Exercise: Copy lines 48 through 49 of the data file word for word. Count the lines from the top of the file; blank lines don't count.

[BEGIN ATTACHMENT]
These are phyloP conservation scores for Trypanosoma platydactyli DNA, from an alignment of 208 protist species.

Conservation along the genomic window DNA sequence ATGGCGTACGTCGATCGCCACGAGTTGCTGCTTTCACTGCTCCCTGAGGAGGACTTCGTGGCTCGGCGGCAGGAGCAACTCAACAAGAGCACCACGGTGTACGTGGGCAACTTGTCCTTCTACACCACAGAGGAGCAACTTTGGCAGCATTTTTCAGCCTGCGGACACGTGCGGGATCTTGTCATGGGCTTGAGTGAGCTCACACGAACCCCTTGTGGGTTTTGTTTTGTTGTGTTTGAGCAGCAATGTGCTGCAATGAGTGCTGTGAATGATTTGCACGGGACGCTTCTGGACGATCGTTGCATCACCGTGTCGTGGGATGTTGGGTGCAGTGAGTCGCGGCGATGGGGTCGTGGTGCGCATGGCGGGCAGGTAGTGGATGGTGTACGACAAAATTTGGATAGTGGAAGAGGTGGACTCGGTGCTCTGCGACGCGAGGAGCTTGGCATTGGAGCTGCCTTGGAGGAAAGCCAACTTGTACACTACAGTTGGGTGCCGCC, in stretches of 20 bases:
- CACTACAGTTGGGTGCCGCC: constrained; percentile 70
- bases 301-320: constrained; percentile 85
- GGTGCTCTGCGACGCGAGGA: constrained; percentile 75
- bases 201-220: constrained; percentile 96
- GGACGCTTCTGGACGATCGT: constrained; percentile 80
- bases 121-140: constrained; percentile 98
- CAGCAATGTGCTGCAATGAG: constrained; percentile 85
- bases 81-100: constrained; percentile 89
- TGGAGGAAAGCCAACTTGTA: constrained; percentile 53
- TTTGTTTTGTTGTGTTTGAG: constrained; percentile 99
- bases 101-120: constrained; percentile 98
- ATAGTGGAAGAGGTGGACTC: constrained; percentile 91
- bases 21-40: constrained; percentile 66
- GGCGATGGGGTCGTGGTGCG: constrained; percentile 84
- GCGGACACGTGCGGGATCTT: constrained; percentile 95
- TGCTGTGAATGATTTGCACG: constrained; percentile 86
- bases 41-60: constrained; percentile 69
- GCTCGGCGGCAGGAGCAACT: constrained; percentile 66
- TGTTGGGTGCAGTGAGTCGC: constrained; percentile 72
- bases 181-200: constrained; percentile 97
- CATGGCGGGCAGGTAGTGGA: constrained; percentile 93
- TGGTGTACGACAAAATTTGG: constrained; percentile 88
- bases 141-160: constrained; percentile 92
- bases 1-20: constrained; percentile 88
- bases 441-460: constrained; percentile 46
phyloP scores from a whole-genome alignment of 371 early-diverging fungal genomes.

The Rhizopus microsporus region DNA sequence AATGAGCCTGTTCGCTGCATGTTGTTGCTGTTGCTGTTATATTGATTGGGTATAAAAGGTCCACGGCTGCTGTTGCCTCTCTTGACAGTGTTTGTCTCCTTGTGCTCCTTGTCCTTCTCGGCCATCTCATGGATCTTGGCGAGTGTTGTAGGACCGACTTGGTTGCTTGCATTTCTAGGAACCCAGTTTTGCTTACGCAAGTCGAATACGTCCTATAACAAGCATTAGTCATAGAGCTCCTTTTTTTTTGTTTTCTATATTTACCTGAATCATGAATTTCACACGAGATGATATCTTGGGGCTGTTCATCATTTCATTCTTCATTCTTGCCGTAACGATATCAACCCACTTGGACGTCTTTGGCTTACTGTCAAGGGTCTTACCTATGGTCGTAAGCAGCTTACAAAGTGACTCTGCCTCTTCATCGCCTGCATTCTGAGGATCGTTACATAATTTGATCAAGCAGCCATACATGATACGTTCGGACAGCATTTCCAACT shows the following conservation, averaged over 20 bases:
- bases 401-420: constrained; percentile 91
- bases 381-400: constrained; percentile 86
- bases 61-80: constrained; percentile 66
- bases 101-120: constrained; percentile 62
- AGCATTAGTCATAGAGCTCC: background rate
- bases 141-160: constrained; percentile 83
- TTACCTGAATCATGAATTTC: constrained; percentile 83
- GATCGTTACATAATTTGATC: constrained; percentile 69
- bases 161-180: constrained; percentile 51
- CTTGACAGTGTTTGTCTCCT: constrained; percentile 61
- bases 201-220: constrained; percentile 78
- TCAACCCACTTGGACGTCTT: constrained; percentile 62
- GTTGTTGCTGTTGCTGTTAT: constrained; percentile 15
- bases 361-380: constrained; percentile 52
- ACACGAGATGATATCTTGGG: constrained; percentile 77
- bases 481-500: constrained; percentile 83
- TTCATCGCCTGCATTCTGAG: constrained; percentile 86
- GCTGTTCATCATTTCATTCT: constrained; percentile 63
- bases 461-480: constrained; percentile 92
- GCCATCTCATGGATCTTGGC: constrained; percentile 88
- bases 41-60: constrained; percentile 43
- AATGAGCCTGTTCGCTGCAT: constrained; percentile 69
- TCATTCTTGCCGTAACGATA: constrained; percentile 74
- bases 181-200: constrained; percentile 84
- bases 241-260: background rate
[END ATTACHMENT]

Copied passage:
- bases 461-480: constrained; percentile 92
- GCCATCTCATGGATCTTGGC: constrained; percentile 88